Jim Hoffman said there is no inconsistency in telling reporters he is moving his construction business to Minnesota and then instead expanding operations in Wisconsin. Hoffman told the Daily Reporter, “This is strictly about a businessman following my market.”

As previously reported by RightWisconsin, Hoffman threatened to move Hoffman Construction, a unionized contractor, to Minnesota after the Republican legislature passed Right to Work in Wisconsin. “Some described our work as almost being like a migrant worker, having to cross the river to Minnesota to find work,” Hoffman told WKBT-TV in La Crosse in 2015.

But then Hoffman announced an expansion in southeastern Wisconsin after the Foxconn development was announced.

“We listen to our market, and our market is telling us there’s opportunities down there,” Hoffman told the Daily Reporter last year.

Now Hoffman Construction has been awarded a roadbuilding contract as part of the Foxconn development, suddenly life is wonderful, with Hoffman describing the Foxconn development like the coming of the auto industry.

But in an article for the Daily Reporter yesterday, Hoffman denied that there was any inconsistency in his position, even though one of the reasons Foxconn chose Wisconsin was the state’s Right to Work law.

“Back then I saw my market growing in Minnesota, not in Wisconsin,” Hoffman told the Daily Reporter. “And when it comes to work coming into place at Foxconn, yeah, we are going to follow our market.”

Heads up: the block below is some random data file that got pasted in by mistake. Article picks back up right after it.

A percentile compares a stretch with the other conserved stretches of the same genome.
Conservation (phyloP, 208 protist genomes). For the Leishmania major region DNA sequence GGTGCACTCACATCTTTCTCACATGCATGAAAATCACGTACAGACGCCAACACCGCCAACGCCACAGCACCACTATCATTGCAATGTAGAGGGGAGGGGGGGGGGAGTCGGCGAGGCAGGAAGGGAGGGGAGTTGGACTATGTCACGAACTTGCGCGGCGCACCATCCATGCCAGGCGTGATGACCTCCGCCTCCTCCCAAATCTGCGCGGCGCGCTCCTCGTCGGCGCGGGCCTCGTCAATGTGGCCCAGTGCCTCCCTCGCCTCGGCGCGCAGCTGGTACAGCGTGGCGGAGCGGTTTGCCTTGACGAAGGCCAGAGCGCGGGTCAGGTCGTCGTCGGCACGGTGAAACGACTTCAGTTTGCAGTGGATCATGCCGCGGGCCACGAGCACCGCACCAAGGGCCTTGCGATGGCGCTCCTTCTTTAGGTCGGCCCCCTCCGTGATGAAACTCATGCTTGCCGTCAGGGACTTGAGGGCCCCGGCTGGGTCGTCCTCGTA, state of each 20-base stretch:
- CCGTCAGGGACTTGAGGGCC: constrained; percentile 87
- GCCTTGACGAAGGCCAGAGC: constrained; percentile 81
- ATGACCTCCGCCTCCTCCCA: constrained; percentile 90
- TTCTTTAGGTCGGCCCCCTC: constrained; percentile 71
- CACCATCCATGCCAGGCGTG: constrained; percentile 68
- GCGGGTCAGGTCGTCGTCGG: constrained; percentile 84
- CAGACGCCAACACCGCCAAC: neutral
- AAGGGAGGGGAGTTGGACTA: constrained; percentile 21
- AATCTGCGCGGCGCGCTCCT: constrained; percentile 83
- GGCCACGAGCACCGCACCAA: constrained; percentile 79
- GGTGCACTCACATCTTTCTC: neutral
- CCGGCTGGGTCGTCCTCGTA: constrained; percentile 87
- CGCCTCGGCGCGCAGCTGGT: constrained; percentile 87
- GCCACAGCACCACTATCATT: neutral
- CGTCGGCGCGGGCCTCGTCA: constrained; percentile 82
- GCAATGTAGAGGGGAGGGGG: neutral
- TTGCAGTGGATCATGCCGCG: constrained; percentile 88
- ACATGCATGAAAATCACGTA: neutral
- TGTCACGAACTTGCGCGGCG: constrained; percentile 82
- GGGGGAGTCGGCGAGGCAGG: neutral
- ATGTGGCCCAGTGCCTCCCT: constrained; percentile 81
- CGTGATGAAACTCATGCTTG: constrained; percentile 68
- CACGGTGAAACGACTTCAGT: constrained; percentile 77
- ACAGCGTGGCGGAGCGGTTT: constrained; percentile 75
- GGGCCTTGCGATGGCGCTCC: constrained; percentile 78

Hoffman even questioned whether the Right to Work law played a role in bringing Foxconn to Wisconsin.

“I really don’t know if it was right to work, or our location near so much water or our workforce,” he said.

However, Jim Paetsch, vice president for corporate relocation, expansion and attraction at the Milwaukee 7 regional economic development partnership recently told BizTimes.com that Right to Work did play a role in bringing Foxconn to Wisconsin. BizTimes.com also reported:

Foxconn’s contract with the state, which sets up $3 billion in incentives in exchange for a $10 billion investment and 13,000 jobs, includes language that exempts the company from default in the event of an unlawful work stoppage or strike. The language isn’t in other Wisconsin Economic Development Corp. contracts and spokesman Mark Maley said it was part of negotiations.

And as the MacIver Institute pointed out, Right to Work was a competitive advantage for Wisconsin over Illinois:

Wisconsin was completing with six other states for the Foxconn factory: Michigan, Illinois, Indiana, Ohio, Pennsylvania and Texas. Foxconn is a non-union company, which potentially gave Michigan, Indiana, Texas and Wisconsin an advantage since they all have right-to-work laws.

Despite a booming construction industry, Hoffman is still opposed to the structural reforms of Wisconsin’s economy when it comes to unions. According to the Daily Reporter:

Wisconsin’s right-to-work law is not the only state policy that Hoffman has opposed in recent years. He was also against Republican lawmakers’ decision to repeal Wisconsin’s long-standing prevailing-wage laws and has argued that recent budgets have not put enough money toward highway rehabilitation and expansion projects.

At the same time, Hoffman has said that he generally considers himself a Republican.

Apparently, a Wisconsin Republican who is no longer threatening to move his business to Minnesota.

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